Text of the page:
Oklahoma’s attorney general filed a lawsuit Wednesday to stop the Obama administration’s signature proposed climate change regulation.
The federal lawsuit from Attorney General Scott PruittEdward (Scott) Scott PruittUnderstanding the barriers between scientists, the public and the truth Overnight Energy & Environment — Biden makes return to pre-Trump national monument boundaries official Trump-era EPA board member sues over firing MORE comes less than a month after the Court of Appeals for the District of Columbia Circuit threw out two challenges to the same regulation, saying they were premature, because federal courts cannot review rules that are not final. Oklahoma was a party to one of the lawsuits.
In a statement, Pruitt said the regulation, in which the Environmental Protection Agency hopes to slash carbon dioxide pollution from the power sector 30 percent, violates Oklahoma’s electricity reliability and affordability.
“The EPA does not possess the authority under the Clean Air Act to accomplish what it proposes in the unlawful Clean Power Plan,” he said in the statement.
“The EPA is ignoring the authority granted by Congress to states to regulate power plant emissions at their source. The Clean Power Plan is an unlawful attempt to expand federal bureaucrats’ authority over states’ energy economies in order to shutter coal-fired power plants and eventually other sources of fossil-fuel generated electricity.”
The case was filed in the District Court for the Northern District of Oklahoma, in Tulsa, Okla.
Pruitt faces an uphill battle in trying to get the rule stopped in federal court.
The D.C. Circuit Court said in June that it has never overturned a proposed rule, and it was not ready to make history.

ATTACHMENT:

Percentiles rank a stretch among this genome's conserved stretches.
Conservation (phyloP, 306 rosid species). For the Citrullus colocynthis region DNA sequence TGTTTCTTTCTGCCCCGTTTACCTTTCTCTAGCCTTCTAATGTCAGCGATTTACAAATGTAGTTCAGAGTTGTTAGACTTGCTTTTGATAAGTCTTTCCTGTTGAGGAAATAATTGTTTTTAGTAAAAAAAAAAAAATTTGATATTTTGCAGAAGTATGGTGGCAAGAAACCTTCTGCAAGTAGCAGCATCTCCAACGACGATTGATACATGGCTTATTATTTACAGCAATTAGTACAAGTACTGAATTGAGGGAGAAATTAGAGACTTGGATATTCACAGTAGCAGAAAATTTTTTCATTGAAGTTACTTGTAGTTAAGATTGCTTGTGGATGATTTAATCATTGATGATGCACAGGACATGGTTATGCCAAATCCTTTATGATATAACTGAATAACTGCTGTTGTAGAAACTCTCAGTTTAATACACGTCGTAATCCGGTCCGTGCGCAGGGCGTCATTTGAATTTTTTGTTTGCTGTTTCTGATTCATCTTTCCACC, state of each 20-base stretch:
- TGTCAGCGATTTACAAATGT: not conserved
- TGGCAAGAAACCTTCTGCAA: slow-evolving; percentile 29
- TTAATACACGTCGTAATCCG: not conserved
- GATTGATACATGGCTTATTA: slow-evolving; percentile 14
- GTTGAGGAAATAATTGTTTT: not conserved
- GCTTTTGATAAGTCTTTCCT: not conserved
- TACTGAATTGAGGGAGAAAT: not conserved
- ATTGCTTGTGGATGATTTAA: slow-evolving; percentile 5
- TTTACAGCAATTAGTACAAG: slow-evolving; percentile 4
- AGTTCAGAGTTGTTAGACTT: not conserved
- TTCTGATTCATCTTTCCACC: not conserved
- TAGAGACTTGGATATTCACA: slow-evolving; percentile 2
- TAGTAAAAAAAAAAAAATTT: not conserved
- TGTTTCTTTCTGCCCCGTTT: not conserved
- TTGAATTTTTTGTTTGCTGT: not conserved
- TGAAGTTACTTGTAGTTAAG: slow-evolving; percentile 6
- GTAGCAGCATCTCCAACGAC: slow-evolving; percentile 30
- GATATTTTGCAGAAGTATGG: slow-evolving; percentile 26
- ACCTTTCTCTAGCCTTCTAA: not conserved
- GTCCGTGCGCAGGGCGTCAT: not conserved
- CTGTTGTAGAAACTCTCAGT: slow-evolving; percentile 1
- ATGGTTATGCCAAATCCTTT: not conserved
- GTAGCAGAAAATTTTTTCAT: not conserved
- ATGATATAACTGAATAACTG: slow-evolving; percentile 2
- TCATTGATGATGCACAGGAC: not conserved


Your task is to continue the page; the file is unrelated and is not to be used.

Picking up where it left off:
“In justiciable cases, this Court has authority to review the legality of final agency rules. We do not have authority to review proposed agency rules,” Judge Brett Kavanaugh wrote for the court.
“In short, we deny the petitions for review and the petition for a writ of prohibition because the complained-of agency action is not final.”
But in the complaint filed Wednesday, Pruitt argues that the court has authority because Oklahoma is already experiencing the effects of the EPA’s rule, and there is nothing that could happen, short of judicial intervention, that could stop it.
“Unless this Court intervenes, Oklahoma will have no meaningful or adequate remedy to enforce the limitations that the Clean Air Act and the Constitution place on the authority of the United States Environmental Protection Agency and its Administrator and to avoid injury to its sovereign, quasi-sovereign, fiscal, and economic interests,” Pruitt wrote in his complaint.
The state also asks the court for a preliminary injunction to immediately stop the EPA from moving forward on the rule while the court proceedings go on.
Pruitt, a Republican, has been one of the most vocal opponents of President Obama’s EPA in general and the climate rule specifically.
He told the Senate Environment and Public Works Committee in May that “the EPA, under this administration, treats states like a vessel of federal will. The EPA believes the states exist to implement the policies the administration sees fit, regardless of whether laws like the Clean Air Act permit such action.”
The EPA has repeatedly defended the regulation as a legal and necessary exercise of its authority under the Clean Air Act.
EPA spokeswoman Melissa Harrison declined to respond directly to the lawsuit, but generally defended the regulation.
“Called for by President Obama’s Climate Action Plan, EPA’s approach is built on a time-tested state-federal partnership in the Clean Air Act, which was established by Congress, for EPA to establish public health goals and then give states important flexibility to design plans to meet their individual and unique needs,” she said. “The plan will be affordable, will drive American innovation and American jobs, and will demonstrate our leadership in the international community.”
In addition to the legal action, Republicans in Congress are working to thwart the rule.
The House voted last week to let states opt out of complying with the rule, while delaying its effects until all court challenges are complete.
The Senate is working on a similar bill that goes even further by overturning the rule and making it very difficult for the Obama administration to re-write it.
- Updated at 8:26 p.m.